"Don't Attack Saddam," Brent Scowcroft implored President George W. Bush in the Wall Street Journal on Thursday.
But, for the sake of America's war on terror, the retired general should review a primary lesson the United States was dealt by the attacks on 9-11. America learned the hard way then that waiting to use what Scowcroft calls the "best strategy and tactics" to remove a global threat is ill advised.
Saddam Husayn poses no less of a threat to American and global security than Osama bin Laden, yet for more than a decade, Washington has jockeyed and yammered for the right moment, the right place, the right opportunity to depose him. The time for prevarication has passed. The time to attack is now. Saddam must be overthrown, and soon.
Here are two main holes in Scowcroft's argument:
• Saddam only seeks weapons of mass destruction (WMD), he says, to "deter [America] from intervening to block his aggressive designs" and will not use them. Whence does he get such an idea? Saddam assuredly will use them if circumstances make this useful to him.
For a start, note that he is the only ruler in power today who actually has deployed WMD, and he has done so often. During the 1980-1988 war with Iran, he showered chemical gases on Iranian soldiers. He also turned chemicals on his own Kurdish population.
Further, Saddam is obsessed with building WMD. On losing the Kuwait war in February 1991, he agreed to U.N. demands that his WMD be "destroyed, removed or rendered harmless." He also acquiesced to demands that inspectors be allowed into Iraq to ensure that his WMD program did not start again. Over the next seven years, however, he did everything in his power to build chemical, biological, and nuclear weapons, plus the missiles with which to deliver them. In 1998, Saddam refused to allow U.N. inspectors into Iraq any longer.
It would be, notes Richard Butler, former chief U.N. weapons inspector, "foolish in the extreme" to believe that Saddam has not been rebuilding his arsenal since then. Saddam's media confirms this point. The Iraqi Ath-Thawra newspaper stated recently stated that "possessing such weapons constitutes a right of self-defense and a necessity of national security, whether anyone likes it or not."
According to reports from Iraqi defectors in December 2001 and March 2002, Saddam now has "mobile germ laboratories disguised as milk delivery trucks, and a network of underground bunkers for chemical and biological weapons production."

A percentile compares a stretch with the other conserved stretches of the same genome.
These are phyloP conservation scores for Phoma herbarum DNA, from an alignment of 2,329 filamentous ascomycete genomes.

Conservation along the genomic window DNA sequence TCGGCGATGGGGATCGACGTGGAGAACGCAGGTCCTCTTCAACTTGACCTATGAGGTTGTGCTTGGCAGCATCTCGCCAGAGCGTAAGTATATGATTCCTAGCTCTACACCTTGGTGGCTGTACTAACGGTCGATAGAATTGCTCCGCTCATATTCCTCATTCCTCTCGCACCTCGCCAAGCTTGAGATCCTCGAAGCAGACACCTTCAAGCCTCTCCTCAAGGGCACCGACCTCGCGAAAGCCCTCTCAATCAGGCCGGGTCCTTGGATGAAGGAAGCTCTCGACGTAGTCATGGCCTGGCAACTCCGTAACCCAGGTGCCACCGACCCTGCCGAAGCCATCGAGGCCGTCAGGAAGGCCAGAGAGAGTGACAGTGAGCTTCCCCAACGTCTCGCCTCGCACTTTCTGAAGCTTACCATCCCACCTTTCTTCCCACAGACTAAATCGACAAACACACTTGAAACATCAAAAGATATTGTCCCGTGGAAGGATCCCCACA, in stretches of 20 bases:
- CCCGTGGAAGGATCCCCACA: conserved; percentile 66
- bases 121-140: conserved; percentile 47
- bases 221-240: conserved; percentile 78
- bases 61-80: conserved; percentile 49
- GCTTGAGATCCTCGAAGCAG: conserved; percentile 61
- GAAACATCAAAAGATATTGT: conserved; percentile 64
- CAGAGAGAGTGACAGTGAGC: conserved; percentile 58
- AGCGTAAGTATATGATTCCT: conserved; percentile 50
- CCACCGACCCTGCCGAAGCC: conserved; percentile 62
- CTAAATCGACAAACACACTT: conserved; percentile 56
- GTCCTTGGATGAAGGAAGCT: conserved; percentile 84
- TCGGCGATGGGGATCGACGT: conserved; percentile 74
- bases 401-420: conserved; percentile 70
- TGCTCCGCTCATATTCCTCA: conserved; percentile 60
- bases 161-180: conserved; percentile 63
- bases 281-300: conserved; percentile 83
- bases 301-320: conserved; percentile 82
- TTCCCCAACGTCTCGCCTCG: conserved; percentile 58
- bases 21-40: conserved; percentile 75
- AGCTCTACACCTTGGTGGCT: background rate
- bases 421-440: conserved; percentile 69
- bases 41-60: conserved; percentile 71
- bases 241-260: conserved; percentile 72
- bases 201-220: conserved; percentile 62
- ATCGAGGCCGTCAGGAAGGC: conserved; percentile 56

In a yet more worrisome development, Khidhir Hamza, former head of Saddam's nuclear weapons development program and another defector from Iraq, estimates Saddam will need two to three years "to get the fissile material program going" for nuclear weapons production. "The bomb design and hardening," he says, "will probably take another year."
Thus, Saddam will likely have gone nuclear by 2006, and one must count on his using them. This prospect makes a preemptive attack soon not only advisable but urgent.
• Scowcroft holds "there is little evidence to indicate that the United States itself is an object of [Saddam's] aggression," making it highly unlikely that America would fall victim to Saddam.
Actually, Iraq's media regularly calls for military and economic assaults on "the tyrannical U.S. enemy." Recently, Saddam announced a one-month oil export suspension designed to "directly deprive the U.S." A recent Iraqi government statement even called for "striking at U.S. interests in the Arab homeland." (Note that this rhetoric is strikingly similar to that of al-Qa'ida and other international terrorists whom Mr. Scowcroft claims "have little in common" with Saddam.)
Saddam and other international terrorists have something else in common: links to a number of plots against America. In 1993, Saddam's agents tried to assassinate former President George H.W. Bush. According to a report in the Saudi daily Al-Watan, Iraq also "planned to attack American ships in the Arabian Gulf [Persian Gulf] at the beginning of 2001. The plan was to load half a ton of explosives aboard a commercial ship operated by a crew of suicide sailors."
Iraq has other links to terrorism against the United States. Czech intelligence officials now say they have a photo of Mohammed Atta, one of the 9/11 hijackers, meeting with an Iraqi intelligence agent in Prague. Two of his co-conspirators were also said to have met with Iraqi intelligence officers in the United Arab Emirates, while Bin Laden aides reportedly met with officials in Baghdad.
Brent Scowcroft is on target when he states that "if we are truly serious about the war on terrorism, it must remain our top priority." Rightly understood, however, that means beginning with the elimination of Saddam's regime, with its many ties to global terrorism, war crimes, and the attacks of last fall.